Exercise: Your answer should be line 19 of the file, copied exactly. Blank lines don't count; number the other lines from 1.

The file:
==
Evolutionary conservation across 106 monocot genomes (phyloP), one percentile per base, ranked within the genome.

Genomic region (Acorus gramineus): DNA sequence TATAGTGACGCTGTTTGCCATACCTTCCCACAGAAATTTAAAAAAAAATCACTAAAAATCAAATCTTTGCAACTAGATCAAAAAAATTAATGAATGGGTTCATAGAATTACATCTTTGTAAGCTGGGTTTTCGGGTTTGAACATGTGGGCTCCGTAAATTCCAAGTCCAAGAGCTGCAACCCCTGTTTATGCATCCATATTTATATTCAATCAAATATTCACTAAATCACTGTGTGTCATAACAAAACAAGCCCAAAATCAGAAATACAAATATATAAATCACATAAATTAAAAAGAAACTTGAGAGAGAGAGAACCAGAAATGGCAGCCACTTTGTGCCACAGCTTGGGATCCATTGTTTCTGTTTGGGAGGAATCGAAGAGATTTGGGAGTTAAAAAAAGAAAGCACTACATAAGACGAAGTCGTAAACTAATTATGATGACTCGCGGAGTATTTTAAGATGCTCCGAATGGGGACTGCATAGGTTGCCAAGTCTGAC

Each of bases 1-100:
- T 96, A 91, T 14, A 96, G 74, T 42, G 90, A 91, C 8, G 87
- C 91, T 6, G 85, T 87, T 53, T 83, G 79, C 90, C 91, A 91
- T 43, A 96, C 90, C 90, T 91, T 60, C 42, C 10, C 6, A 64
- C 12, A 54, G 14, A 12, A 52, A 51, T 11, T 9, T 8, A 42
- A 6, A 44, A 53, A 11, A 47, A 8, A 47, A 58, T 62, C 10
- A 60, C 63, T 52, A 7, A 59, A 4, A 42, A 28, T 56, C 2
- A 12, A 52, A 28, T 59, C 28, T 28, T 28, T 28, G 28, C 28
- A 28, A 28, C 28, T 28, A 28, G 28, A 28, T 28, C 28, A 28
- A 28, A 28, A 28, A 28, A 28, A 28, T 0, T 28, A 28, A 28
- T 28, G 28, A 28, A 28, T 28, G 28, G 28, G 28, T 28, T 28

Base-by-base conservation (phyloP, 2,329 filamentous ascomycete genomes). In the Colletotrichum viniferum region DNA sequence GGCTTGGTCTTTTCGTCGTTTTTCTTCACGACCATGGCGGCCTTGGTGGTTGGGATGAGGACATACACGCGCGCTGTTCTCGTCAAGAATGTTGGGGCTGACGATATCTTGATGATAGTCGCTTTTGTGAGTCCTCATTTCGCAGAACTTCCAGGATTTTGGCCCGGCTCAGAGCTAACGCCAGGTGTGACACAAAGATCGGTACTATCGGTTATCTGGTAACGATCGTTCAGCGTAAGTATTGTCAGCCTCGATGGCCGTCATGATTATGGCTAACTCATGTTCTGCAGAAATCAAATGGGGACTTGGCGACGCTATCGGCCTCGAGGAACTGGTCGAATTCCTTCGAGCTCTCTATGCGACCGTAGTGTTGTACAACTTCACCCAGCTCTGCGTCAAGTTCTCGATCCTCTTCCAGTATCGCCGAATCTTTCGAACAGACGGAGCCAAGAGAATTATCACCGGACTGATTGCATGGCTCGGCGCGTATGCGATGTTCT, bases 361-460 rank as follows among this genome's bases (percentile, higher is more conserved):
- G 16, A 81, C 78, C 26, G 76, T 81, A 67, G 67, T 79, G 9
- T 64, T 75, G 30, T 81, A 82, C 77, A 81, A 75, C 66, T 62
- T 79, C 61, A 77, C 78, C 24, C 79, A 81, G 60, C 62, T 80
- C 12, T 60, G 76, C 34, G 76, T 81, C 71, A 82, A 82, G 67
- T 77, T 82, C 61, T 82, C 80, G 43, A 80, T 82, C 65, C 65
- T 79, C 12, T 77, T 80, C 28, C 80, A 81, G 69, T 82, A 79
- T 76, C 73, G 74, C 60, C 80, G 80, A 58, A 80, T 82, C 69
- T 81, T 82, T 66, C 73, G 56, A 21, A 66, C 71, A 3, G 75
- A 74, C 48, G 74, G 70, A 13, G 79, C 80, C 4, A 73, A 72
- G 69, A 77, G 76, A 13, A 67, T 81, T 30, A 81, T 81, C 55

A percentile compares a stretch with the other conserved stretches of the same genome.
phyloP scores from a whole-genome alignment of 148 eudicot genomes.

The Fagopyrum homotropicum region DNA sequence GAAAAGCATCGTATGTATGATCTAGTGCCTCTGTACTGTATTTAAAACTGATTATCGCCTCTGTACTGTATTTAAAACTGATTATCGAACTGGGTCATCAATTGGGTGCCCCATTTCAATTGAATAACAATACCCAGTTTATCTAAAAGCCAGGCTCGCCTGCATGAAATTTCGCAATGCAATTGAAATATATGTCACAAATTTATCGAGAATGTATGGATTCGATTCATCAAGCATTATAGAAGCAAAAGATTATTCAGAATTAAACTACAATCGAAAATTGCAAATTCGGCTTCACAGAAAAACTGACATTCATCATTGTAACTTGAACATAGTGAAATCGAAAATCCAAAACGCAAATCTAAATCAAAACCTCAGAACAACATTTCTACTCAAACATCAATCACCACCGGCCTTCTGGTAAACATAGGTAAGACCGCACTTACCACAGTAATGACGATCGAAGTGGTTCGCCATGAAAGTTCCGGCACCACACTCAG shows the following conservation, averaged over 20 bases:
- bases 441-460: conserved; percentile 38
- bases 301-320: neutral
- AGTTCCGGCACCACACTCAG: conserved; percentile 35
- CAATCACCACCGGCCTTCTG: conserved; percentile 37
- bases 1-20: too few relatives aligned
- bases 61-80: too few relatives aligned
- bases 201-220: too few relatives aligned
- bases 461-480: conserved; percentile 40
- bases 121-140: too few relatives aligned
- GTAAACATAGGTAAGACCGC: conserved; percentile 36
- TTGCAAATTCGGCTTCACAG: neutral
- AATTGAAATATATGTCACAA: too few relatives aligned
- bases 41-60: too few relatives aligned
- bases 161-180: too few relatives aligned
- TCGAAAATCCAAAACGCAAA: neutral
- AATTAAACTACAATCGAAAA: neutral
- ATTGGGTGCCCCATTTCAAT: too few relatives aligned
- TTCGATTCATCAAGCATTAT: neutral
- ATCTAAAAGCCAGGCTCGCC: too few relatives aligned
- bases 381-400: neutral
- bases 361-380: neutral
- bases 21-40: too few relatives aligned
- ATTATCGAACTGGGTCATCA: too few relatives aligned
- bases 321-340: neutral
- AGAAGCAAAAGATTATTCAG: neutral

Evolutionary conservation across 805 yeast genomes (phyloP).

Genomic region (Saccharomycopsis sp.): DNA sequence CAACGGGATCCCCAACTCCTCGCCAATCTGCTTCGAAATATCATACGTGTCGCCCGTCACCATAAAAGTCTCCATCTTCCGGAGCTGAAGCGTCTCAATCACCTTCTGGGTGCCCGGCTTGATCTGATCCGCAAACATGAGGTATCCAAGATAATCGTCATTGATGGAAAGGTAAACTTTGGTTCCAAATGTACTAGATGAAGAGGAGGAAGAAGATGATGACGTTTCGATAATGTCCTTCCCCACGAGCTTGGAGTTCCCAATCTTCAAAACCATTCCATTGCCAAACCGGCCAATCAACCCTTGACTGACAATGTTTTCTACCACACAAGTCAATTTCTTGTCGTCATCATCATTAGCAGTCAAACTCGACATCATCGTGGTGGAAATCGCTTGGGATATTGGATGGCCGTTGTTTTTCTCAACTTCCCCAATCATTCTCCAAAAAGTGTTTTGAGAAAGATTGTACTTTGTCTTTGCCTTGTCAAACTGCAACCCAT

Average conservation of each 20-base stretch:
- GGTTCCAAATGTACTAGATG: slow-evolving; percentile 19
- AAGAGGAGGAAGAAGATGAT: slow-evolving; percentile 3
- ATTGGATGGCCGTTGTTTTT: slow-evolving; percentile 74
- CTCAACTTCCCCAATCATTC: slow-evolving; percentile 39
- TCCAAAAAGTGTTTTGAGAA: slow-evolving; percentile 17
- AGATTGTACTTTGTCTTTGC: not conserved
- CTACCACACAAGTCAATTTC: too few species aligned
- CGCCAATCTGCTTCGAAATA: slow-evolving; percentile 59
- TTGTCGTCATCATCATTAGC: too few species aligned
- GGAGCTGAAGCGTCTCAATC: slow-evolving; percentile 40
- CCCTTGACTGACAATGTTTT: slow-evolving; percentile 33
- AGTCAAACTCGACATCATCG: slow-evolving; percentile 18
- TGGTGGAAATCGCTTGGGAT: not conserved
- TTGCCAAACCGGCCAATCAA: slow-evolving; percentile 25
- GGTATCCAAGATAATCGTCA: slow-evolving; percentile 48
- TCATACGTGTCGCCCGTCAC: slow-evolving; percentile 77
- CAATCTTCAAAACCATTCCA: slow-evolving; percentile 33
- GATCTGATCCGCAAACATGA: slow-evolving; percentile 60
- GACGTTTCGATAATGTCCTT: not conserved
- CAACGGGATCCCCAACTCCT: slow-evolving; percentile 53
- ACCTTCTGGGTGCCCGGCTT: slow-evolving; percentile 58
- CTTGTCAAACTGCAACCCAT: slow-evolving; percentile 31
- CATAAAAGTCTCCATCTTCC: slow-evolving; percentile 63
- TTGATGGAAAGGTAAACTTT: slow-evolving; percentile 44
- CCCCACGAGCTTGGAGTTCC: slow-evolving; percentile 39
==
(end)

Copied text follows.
- T 77, T 82, C 61, T 82, C 80, G 43, A 80, T 82, C 65, C 65